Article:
The effectiveness of a stratified care model for non-specific low back pain in Danish primary care compared to current practice: Study protocol of a randomised controlled trial

Lars Morso*, Berit Schiøttz-Christensen, Jens Søndergaard, Nils Bo de Vos Andersen, Flemming Pedersen, Kim Rose Olsen, Morten Sall Jensen, Jonathan Hill, David Høyrup Christiansen

*Kontaktforfatter for dette arbejde

Publikation: Bidrag til tidsskriftTidsskriftartikelForskningpeer review

158 Downloads (Pure)


BACKGROUND: Prior studies indicate that stratified care for low back pain results in better clinical outcome and reduced costs in healthcare compared to current practice. Stratified care may be associated with clinical benefits for patients with low back pain at a lower cost, but evidence is sparse. Hence this study aims to evaluate the clinical effects and cost-effectiveness of stratified care in patients with non-specific low back pain compared to current practice.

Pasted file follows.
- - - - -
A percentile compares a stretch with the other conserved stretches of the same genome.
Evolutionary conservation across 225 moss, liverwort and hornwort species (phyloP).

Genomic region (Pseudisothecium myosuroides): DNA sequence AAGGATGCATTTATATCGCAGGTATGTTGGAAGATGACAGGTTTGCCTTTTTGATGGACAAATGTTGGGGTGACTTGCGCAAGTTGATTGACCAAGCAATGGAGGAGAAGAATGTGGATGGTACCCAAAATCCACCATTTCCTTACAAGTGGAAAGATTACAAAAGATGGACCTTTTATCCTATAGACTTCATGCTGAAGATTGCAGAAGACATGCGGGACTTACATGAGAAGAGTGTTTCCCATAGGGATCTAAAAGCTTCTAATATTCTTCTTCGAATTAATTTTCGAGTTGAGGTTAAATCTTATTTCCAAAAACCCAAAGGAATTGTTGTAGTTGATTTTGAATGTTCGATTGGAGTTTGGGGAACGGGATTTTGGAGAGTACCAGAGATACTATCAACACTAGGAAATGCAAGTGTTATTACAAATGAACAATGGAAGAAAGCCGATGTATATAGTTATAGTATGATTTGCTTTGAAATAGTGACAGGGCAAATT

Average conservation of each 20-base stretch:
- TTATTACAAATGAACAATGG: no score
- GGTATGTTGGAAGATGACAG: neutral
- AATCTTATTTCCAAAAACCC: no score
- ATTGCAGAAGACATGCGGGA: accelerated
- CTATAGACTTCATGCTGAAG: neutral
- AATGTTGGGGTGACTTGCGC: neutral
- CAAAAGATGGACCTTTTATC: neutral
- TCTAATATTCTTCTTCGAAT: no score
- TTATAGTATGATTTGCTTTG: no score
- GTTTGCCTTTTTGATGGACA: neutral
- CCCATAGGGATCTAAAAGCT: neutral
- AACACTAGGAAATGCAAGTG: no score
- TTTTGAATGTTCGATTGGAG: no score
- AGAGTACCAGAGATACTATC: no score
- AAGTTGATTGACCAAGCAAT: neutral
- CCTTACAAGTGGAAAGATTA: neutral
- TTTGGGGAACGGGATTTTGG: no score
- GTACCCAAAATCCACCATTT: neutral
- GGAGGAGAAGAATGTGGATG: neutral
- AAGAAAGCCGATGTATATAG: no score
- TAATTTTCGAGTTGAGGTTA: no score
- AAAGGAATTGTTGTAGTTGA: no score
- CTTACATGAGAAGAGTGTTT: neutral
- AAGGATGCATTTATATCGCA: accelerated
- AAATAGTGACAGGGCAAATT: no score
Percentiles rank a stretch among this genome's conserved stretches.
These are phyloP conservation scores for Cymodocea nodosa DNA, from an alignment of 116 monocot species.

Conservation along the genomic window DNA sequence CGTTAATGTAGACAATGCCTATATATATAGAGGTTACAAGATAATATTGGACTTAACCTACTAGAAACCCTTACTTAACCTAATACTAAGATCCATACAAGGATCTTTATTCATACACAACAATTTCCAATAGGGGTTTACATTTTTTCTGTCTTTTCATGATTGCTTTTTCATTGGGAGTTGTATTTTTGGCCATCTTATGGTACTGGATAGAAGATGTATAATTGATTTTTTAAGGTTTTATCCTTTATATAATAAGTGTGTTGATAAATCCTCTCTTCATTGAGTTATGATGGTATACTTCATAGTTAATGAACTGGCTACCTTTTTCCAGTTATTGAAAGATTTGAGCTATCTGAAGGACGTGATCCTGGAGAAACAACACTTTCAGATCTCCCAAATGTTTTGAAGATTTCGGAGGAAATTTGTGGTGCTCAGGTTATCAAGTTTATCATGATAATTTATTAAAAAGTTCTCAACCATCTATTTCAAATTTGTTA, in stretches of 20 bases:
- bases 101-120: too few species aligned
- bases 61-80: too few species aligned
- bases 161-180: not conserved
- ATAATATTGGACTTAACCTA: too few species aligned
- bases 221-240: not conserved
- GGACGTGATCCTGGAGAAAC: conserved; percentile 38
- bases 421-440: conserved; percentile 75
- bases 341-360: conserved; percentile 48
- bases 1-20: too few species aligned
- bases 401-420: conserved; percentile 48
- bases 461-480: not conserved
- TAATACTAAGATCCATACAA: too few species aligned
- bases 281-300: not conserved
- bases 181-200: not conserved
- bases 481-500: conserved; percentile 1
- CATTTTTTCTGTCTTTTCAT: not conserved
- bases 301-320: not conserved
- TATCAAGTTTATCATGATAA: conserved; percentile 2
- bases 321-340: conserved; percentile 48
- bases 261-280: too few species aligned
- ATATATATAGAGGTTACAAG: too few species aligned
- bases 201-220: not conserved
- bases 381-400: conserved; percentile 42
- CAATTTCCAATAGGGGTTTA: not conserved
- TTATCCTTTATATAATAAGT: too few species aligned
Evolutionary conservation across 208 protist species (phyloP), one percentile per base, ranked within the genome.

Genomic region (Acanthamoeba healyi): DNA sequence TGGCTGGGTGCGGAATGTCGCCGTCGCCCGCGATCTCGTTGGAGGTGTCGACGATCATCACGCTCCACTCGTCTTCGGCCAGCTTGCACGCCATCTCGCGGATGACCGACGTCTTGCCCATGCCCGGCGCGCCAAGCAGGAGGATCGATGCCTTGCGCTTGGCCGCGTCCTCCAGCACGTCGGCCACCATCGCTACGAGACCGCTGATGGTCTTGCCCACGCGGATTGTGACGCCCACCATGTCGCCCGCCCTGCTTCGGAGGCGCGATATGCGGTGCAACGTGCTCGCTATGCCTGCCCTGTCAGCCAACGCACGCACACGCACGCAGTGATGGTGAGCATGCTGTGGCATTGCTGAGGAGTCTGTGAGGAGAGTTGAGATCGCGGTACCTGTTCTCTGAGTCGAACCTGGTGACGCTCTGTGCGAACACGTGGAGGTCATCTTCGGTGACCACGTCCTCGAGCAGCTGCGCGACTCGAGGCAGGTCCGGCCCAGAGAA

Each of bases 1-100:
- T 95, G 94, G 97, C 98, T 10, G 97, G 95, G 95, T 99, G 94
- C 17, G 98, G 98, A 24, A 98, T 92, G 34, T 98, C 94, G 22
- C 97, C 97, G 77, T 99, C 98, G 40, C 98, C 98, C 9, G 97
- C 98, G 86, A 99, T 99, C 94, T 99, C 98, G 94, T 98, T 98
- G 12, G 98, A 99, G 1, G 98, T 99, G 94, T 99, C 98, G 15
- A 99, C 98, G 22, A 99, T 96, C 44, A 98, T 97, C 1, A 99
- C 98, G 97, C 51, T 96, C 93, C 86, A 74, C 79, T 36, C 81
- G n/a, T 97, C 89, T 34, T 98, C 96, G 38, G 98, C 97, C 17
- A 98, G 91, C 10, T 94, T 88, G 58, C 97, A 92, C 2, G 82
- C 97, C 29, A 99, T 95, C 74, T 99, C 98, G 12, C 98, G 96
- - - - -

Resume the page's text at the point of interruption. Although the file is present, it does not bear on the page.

METHODS/DESIGN: The study is a two-armed randomised controlled trial in primary care in the Regions of Southern and Central Denmark (2.5 million citizens). Patients with non-specific low back will be recruited by paticpating GPs. Patients are randomised to either (1) stratified care or (2) current practice at participating physiotherapy clinics. In the stratified care arm, the intervention is based on the patient's STarT Back Tool classification and trained accordingly, whereas physiotherapists in the current pratice arm are blinded to the STarT score. Primary outcomes in the trial will be group differences in time off work, improvement in LBP disability measured by the Roland Morris Disability Questionnaire (RMDQ) and patient-reported global change. Secondary measures will be pain intensity, patient satisfaction, data on patient healthcare resource utilisation and quality-adjusted life year based on the EQ-5D-5L.

DISCUSSION: Stratified care that effectively targets treatment to relevant sub-groups of patients has potentially great impact on the treatment pathways of low back pain. Thus, if effective, this could result in better patient outcomes and at the same time reduce the costs for treatment of low back pain.

TRIAL REGISTRATION: , NCT02612467 . Registered on 16 November 2015.

Sider (fra-til)315
Antal sider7
StatusUdgivet - 8. jun. 2018